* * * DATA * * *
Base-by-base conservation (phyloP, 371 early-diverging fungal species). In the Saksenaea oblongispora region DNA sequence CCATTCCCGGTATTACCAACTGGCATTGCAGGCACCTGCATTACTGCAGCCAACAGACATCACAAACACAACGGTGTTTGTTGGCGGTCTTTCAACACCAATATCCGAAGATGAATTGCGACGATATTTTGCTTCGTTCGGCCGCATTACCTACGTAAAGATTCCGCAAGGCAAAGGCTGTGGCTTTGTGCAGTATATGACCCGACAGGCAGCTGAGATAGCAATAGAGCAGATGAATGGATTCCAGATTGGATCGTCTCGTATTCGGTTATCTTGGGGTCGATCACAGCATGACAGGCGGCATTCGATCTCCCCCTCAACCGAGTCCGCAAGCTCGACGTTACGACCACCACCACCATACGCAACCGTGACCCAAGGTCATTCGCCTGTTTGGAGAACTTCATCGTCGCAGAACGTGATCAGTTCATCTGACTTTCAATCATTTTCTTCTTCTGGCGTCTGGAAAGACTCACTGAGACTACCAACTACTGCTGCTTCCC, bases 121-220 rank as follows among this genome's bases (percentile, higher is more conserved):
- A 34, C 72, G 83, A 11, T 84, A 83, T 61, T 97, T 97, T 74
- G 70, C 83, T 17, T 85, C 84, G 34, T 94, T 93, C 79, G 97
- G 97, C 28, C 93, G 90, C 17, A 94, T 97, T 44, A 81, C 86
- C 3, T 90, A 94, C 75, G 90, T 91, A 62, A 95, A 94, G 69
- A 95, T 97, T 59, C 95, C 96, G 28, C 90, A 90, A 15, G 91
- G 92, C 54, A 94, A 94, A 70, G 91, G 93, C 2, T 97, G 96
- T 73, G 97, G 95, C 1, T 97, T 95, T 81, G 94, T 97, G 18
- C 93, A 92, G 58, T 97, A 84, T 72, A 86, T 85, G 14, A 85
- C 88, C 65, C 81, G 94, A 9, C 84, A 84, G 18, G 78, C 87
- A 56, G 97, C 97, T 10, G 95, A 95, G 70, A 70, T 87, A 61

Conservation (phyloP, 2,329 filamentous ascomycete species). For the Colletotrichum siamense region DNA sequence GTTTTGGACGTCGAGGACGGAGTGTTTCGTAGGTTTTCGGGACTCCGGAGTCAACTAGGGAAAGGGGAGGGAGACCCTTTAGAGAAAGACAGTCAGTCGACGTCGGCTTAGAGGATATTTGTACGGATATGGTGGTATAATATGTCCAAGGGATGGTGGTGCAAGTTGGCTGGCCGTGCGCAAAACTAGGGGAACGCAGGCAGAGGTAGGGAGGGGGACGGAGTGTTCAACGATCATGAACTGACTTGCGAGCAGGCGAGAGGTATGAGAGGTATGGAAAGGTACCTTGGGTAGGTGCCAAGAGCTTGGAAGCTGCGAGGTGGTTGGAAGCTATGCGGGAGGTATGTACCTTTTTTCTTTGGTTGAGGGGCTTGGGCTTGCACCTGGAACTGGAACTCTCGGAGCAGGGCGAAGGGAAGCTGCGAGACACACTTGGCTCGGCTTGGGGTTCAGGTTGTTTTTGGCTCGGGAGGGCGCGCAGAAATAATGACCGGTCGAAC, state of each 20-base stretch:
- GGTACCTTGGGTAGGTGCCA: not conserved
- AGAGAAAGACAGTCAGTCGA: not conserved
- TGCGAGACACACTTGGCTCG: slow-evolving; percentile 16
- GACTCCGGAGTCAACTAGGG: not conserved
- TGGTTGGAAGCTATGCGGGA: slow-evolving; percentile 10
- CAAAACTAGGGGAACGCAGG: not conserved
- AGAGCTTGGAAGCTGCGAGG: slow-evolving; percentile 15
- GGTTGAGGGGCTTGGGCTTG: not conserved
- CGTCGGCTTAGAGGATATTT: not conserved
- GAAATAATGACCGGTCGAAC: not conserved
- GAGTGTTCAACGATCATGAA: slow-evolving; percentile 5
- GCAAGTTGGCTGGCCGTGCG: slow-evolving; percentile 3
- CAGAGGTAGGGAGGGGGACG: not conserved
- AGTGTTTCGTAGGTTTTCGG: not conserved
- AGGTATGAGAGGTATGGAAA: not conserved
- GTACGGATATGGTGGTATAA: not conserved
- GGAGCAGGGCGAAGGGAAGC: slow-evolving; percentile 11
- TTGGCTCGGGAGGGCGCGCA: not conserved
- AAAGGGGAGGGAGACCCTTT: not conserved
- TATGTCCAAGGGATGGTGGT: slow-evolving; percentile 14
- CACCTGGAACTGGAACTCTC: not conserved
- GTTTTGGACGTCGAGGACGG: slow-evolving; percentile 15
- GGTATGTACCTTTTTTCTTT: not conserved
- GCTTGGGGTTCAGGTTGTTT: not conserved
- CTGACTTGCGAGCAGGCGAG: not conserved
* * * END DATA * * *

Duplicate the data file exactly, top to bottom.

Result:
Base-by-base conservation (phyloP, 371 early-diverging fungal species). In the Saksenaea oblongispora region DNA sequence CCATTCCCGGTATTACCAACTGGCATTGCAGGCACCTGCATTACTGCAGCCAACAGACATCACAAACACAACGGTGTTTGTTGGCGGTCTTTCAACACCAATATCCGAAGATGAATTGCGACGATATTTTGCTTCGTTCGGCCGCATTACCTACGTAAAGATTCCGCAAGGCAAAGGCTGTGGCTTTGTGCAGTATATGACCCGACAGGCAGCTGAGATAGCAATAGAGCAGATGAATGGATTCCAGATTGGATCGTCTCGTATTCGGTTATCTTGGGGTCGATCACAGCATGACAGGCGGCATTCGATCTCCCCCTCAACCGAGTCCGCAAGCTCGACGTTACGACCACCACCACCATACGCAACCGTGACCCAAGGTCATTCGCCTGTTTGGAGAACTTCATCGTCGCAGAACGTGATCAGTTCATCTGACTTTCAATCATTTTCTTCTTCTGGCGTCTGGAAAGACTCACTGAGACTACCAACTACTGCTGCTTCCC, bases 121-220 rank as follows among this genome's bases (percentile, higher is more conserved):
- A 34, C 72, G 83, A 11, T 84, A 83, T 61, T 97, T 97, T 74
- G 70, C 83, T 17, T 85, C 84, G 34, T 94, T 93, C 79, G 97
- G 97, C 28, C 93, G 90, C 17, A 94, T 97, T 44, A 81, C 86
- C 3, T 90, A 94, C 75, G 90, T 91, A 62, A 95, A 94, G 69
- A 95, T 97, T 59, C 95, C 96, G 28, C 90, A 90, A 15, G 91
- G 92, C 54, A 94, A 94, A 70, G 91, G 93, C 2, T 97, G 96
- T 73, G 97, G 95, C 1, T 97, T 95, T 81, G 94, T 97, G 18
- C 93, A 92, G 58, T 97, A 84, T 72, A 86, T 85, G 14, A 85
- C 88, C 65, C 81, G 94, A 9, C 84, A 84, G 18, G 78, C 87
- A 56, G 97, C 97, T 10, G 95, A 95, G 70, A 70, T 87, A 61

Conservation (phyloP, 2,329 filamentous ascomycete species). For the Colletotrichum siamense region DNA sequence GTTTTGGACGTCGAGGACGGAGTGTTTCGTAGGTTTTCGGGACTCCGGAGTCAACTAGGGAAAGGGGAGGGAGACCCTTTAGAGAAAGACAGTCAGTCGACGTCGGCTTAGAGGATATTTGTACGGATATGGTGGTATAATATGTCCAAGGGATGGTGGTGCAAGTTGGCTGGCCGTGCGCAAAACTAGGGGAACGCAGGCAGAGGTAGGGAGGGGGACGGAGTGTTCAACGATCATGAACTGACTTGCGAGCAGGCGAGAGGTATGAGAGGTATGGAAAGGTACCTTGGGTAGGTGCCAAGAGCTTGGAAGCTGCGAGGTGGTTGGAAGCTATGCGGGAGGTATGTACCTTTTTTCTTTGGTTGAGGGGCTTGGGCTTGCACCTGGAACTGGAACTCTCGGAGCAGGGCGAAGGGAAGCTGCGAGACACACTTGGCTCGGCTTGGGGTTCAGGTTGTTTTTGGCTCGGGAGGGCGCGCAGAAATAATGACCGGTCGAAC, state of each 20-base stretch:
- GGTACCTTGGGTAGGTGCCA: not conserved
- AGAGAAAGACAGTCAGTCGA: not conserved
- TGCGAGACACACTTGGCTCG: slow-evolving; percentile 16
- GACTCCGGAGTCAACTAGGG: not conserved
- TGGTTGGAAGCTATGCGGGA: slow-evolving; percentile 10
- CAAAACTAGGGGAACGCAGG: not conserved
- AGAGCTTGGAAGCTGCGAGG: slow-evolving; percentile 15
- GGTTGAGGGGCTTGGGCTTG: not conserved
- CGTCGGCTTAGAGGATATTT: not conserved
- GAAATAATGACCGGTCGAAC: not conserved
- GAGTGTTCAACGATCATGAA: slow-evolving; percentile 5
- GCAAGTTGGCTGGCCGTGCG: slow-evolving; percentile 3
- CAGAGGTAGGGAGGGGGACG: not conserved
- AGTGTTTCGTAGGTTTTCGG: not conserved
- AGGTATGAGAGGTATGGAAA: not conserved
- GTACGGATATGGTGGTATAA: not conserved
- GGAGCAGGGCGAAGGGAAGC: slow-evolving; percentile 11
- TTGGCTCGGGAGGGCGCGCA: not conserved
- AAAGGGGAGGGAGACCCTTT: not conserved
- TATGTCCAAGGGATGGTGGT: slow-evolving; percentile 14
- CACCTGGAACTGGAACTCTC: not conserved
- GTTTTGGACGTCGAGGACGG: slow-evolving; percentile 15
- GGTATGTACCTTTTTTCTTT: not conserved
- GCTTGGGGTTCAGGTTGTTT: not conserved
- CTGACTTGCGAGCAGGCGAG: not conserved